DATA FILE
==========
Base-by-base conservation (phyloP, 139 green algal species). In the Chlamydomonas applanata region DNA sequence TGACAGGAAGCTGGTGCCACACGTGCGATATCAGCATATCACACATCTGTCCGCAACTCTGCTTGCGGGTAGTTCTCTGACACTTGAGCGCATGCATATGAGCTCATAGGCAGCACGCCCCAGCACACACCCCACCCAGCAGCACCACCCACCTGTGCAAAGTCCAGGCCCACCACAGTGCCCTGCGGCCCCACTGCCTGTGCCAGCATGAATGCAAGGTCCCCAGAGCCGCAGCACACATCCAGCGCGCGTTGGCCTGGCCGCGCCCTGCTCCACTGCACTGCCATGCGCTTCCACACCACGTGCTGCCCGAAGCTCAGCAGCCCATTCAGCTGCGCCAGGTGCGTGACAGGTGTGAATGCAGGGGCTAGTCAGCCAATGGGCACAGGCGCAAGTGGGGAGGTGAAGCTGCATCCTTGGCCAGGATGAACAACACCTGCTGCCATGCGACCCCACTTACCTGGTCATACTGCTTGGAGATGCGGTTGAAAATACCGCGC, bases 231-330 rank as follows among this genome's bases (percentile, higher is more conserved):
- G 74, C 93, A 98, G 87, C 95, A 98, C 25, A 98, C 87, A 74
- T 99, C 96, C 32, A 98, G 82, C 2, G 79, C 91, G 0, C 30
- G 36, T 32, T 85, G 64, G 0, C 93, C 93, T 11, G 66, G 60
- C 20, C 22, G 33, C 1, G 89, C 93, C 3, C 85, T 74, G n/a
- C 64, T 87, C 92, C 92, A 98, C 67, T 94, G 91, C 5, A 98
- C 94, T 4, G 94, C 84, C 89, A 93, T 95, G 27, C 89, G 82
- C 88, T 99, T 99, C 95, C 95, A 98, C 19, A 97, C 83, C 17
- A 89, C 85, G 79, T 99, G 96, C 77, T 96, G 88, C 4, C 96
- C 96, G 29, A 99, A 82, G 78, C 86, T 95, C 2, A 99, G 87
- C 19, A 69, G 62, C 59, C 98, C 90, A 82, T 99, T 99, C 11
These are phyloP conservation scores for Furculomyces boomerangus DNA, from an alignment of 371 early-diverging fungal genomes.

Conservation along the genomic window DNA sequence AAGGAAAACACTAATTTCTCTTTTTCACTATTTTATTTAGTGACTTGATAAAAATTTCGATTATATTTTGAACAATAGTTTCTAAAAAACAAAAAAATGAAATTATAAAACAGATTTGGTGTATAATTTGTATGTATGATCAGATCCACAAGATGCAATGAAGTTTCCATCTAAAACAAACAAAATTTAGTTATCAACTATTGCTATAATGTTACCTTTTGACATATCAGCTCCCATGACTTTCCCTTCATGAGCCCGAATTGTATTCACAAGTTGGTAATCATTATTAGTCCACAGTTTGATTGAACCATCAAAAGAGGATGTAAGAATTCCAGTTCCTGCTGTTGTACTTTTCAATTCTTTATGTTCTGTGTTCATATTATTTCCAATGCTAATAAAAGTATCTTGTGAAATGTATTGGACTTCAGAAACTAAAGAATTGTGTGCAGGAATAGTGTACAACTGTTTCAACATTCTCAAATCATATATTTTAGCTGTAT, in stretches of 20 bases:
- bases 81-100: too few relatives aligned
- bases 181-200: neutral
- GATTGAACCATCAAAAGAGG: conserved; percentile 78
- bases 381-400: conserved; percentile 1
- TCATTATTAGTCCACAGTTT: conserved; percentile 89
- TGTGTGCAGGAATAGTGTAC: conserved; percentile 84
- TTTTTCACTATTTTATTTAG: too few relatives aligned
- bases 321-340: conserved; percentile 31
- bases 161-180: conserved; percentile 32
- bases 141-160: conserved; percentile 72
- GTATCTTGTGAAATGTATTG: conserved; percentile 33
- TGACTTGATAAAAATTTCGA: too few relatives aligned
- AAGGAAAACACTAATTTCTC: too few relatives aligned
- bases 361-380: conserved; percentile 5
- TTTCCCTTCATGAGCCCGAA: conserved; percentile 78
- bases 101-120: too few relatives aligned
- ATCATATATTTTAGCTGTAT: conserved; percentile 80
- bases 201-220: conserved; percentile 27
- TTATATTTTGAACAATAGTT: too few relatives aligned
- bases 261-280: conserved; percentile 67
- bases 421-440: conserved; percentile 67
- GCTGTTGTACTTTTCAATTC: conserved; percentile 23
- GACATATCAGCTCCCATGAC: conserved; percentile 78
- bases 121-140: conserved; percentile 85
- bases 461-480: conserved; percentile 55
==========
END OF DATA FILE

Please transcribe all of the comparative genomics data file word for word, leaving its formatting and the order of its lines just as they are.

Base-by-base conservation (phyloP, 139 green algal species). In the Chlamydomonas applanata region DNA sequence TGACAGGAAGCTGGTGCCACACGTGCGATATCAGCATATCACACATCTGTCCGCAACTCTGCTTGCGGGTAGTTCTCTGACACTTGAGCGCATGCATATGAGCTCATAGGCAGCACGCCCCAGCACACACCCCACCCAGCAGCACCACCCACCTGTGCAAAGTCCAGGCCCACCACAGTGCCCTGCGGCCCCACTGCCTGTGCCAGCATGAATGCAAGGTCCCCAGAGCCGCAGCACACATCCAGCGCGCGTTGGCCTGGCCGCGCCCTGCTCCACTGCACTGCCATGCGCTTCCACACCACGTGCTGCCCGAAGCTCAGCAGCCCATTCAGCTGCGCCAGGTGCGTGACAGGTGTGAATGCAGGGGCTAGTCAGCCAATGGGCACAGGCGCAAGTGGGGAGGTGAAGCTGCATCCTTGGCCAGGATGAACAACACCTGCTGCCATGCGACCCCACTTACCTGGTCATACTGCTTGGAGATGCGGTTGAAAATACCGCGC, bases 231-330 rank as follows among this genome's bases (percentile, higher is more conserved):
- G 74, C 93, A 98, G 87, C 95, A 98, C 25, A 98, C 87, A 74
- T 99, C 96, C 32, A 98, G 82, C 2, G 79, C 91, G 0, C 30
- G 36, T 32, T 85, G 64, G 0, C 93, C 93, T 11, G 66, G 60
- C 20, C 22, G 33, C 1, G 89, C 93, C 3, C 85, T 74, G n/a
- C 64, T 87, C 92, C 92, A 98, C 67, T 94, G 91, C 5, A 98
- C 94, T 4, G 94, C 84, C 89, A 93, T 95, G 27, C 89, G 82
- C 88, T 99, T 99, C 95, C 95, A 98, C 19, A 97, C 83, C 17
- A 89, C 85, G 79, T 99, G 96, C 77, T 96, G 88, C 4, C 96
- C 96, G 29, A 99, A 82, G 78, C 86, T 95, C 2, A 99, G 87
- C 19, A 69, G 62, C 59, C 98, C 90, A 82, T 99, T 99, C 11
These are phyloP conservation scores for Furculomyces boomerangus DNA, from an alignment of 371 early-diverging fungal genomes.

Conservation along the genomic window DNA sequence AAGGAAAACACTAATTTCTCTTTTTCACTATTTTATTTAGTGACTTGATAAAAATTTCGATTATATTTTGAACAATAGTTTCTAAAAAACAAAAAAATGAAATTATAAAACAGATTTGGTGTATAATTTGTATGTATGATCAGATCCACAAGATGCAATGAAGTTTCCATCTAAAACAAACAAAATTTAGTTATCAACTATTGCTATAATGTTACCTTTTGACATATCAGCTCCCATGACTTTCCCTTCATGAGCCCGAATTGTATTCACAAGTTGGTAATCATTATTAGTCCACAGTTTGATTGAACCATCAAAAGAGGATGTAAGAATTCCAGTTCCTGCTGTTGTACTTTTCAATTCTTTATGTTCTGTGTTCATATTATTTCCAATGCTAATAAAAGTATCTTGTGAAATGTATTGGACTTCAGAAACTAAAGAATTGTGTGCAGGAATAGTGTACAACTGTTTCAACATTCTCAAATCATATATTTTAGCTGTAT, in stretches of 20 bases:
- bases 81-100: too few relatives aligned
- bases 181-200: neutral
- GATTGAACCATCAAAAGAGG: conserved; percentile 78
- bases 381-400: conserved; percentile 1
- TCATTATTAGTCCACAGTTT: conserved; percentile 89
- TGTGTGCAGGAATAGTGTAC: conserved; percentile 84
- TTTTTCACTATTTTATTTAG: too few relatives aligned
- bases 321-340: conserved; percentile 31
- bases 161-180: conserved; percentile 32
- bases 141-160: conserved; percentile 72
- GTATCTTGTGAAATGTATTG: conserved; percentile 33
- TGACTTGATAAAAATTTCGA: too few relatives aligned
- AAGGAAAACACTAATTTCTC: too few relatives aligned
- bases 361-380: conserved; percentile 5
- TTTCCCTTCATGAGCCCGAA: conserved; percentile 78
- bases 101-120: too few relatives aligned
- ATCATATATTTTAGCTGTAT: conserved; percentile 80
- bases 201-220: conserved; percentile 27
- TTATATTTTGAACAATAGTT: too few relatives aligned
- bases 261-280: conserved; percentile 67
- bases 421-440: conserved; percentile 67
- GCTGTTGTACTTTTCAATTC: conserved; percentile 23
- GACATATCAGCTCCCATGAC: conserved; percentile 78
- bases 121-140: conserved; percentile 85
- bases 461-480: conserved; percentile 55